Twitter embarked on a massive regime of layoffs Thursday and Friday, decimating entire divisions of the social media platform now owned by tech mogul Elon Musk.
In the wake of the job cuts, major civil rights and advocacy groups have called on advertisers to desert Twitter over concerns that the platform is falling short on user safety and content moderation. A cadre of former workers sued Twitter overnight, claiming the company violated state and federal labor law.
Here's what you need to know about the Twitter layoffs and what they mean for you:
Why is Twitter laying off so many employees?
Musk has said Twitter's workforce was too large and placed too much emphasis on content moderation, platform safety, product development and marketing.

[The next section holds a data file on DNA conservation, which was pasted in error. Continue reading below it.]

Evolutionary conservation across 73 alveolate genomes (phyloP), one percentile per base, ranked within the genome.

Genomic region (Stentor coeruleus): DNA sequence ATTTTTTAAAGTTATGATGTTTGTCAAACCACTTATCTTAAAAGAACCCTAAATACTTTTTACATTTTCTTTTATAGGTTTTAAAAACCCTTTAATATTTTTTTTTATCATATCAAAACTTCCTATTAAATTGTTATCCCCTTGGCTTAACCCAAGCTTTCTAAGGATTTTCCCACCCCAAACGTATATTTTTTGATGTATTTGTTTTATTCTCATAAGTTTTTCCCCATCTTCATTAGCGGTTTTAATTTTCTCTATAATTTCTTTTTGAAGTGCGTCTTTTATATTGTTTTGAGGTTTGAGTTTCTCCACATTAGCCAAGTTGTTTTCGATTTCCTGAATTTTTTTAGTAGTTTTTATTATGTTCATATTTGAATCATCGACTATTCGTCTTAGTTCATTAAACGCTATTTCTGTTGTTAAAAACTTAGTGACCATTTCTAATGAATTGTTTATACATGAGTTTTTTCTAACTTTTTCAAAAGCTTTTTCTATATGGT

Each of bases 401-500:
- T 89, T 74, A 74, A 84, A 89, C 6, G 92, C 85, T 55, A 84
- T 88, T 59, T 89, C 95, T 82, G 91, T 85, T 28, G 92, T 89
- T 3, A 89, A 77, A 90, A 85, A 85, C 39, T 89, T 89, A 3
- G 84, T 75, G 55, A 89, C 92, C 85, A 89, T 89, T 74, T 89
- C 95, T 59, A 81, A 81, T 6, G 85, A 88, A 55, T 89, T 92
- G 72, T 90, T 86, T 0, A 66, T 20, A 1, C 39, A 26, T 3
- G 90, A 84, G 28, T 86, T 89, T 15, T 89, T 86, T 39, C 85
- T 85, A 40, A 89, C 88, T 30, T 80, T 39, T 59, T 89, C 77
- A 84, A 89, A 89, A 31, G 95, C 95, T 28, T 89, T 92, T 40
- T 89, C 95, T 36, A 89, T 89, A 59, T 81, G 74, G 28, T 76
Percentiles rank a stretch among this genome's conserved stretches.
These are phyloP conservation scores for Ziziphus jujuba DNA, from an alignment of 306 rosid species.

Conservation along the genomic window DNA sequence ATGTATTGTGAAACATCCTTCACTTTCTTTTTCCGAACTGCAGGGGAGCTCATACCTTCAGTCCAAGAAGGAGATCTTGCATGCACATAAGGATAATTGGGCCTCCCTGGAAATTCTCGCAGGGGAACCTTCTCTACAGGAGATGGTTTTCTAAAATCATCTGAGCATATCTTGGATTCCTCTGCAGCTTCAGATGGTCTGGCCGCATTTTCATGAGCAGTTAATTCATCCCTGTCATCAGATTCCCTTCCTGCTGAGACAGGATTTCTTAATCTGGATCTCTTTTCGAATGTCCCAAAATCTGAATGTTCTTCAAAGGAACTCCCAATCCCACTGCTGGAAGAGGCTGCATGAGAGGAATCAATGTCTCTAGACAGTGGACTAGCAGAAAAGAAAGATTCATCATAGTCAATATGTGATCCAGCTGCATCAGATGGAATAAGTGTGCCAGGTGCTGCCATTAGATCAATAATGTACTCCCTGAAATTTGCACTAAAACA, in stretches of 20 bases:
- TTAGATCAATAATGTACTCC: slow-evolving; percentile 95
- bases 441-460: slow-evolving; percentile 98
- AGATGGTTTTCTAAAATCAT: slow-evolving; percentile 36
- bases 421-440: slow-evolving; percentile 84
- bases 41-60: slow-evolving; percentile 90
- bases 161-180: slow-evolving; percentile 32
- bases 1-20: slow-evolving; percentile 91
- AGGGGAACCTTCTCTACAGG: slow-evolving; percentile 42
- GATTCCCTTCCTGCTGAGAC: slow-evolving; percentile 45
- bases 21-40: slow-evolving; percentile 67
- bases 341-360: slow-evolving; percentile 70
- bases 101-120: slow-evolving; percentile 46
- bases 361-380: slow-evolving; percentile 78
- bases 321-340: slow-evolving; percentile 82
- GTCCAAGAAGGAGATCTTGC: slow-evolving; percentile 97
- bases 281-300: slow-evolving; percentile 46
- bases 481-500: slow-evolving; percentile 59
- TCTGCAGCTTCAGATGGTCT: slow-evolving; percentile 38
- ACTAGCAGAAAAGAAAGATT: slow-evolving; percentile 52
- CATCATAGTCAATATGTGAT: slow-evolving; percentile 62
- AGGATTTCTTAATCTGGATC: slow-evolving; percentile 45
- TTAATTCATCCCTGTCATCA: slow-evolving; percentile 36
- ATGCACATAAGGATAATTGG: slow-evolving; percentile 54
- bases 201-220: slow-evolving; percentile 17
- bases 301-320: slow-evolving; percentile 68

But in buying out Twitter's shareholders, Musk paid $44 billion for a company that lost $221 million last fiscal year. To service the debt needed for the transaction, Twitter needs to boost its profit margins, said Josh White, an assistant professor of finance at Vanderbilt University.
Trimming labour costs could be one way to achieve that. Cuts to infrastructure could be another. In messages to engineers this week, managers asked workers to suggest ways to find at least $500 million in annual cuts across the company, The Washington Post reported.
The cuts would include data centers and other software infrastructure needed to run the site, as well as targeting the contract workforce that performs content moderation for Twitter.
Musk on Friday morning tweeted that the company's top source of revenue, advertising, has faced a sharp decline since his takeover.
How many employees have been laid off from Twitter?
It's not clear what the final number of layoffs will be, but people familiar with Musk's plans told The Post that close to 50 percent of the company's staff will be dismissed. Those people spoke on the condition of anonymity out of fear of professional reprisals.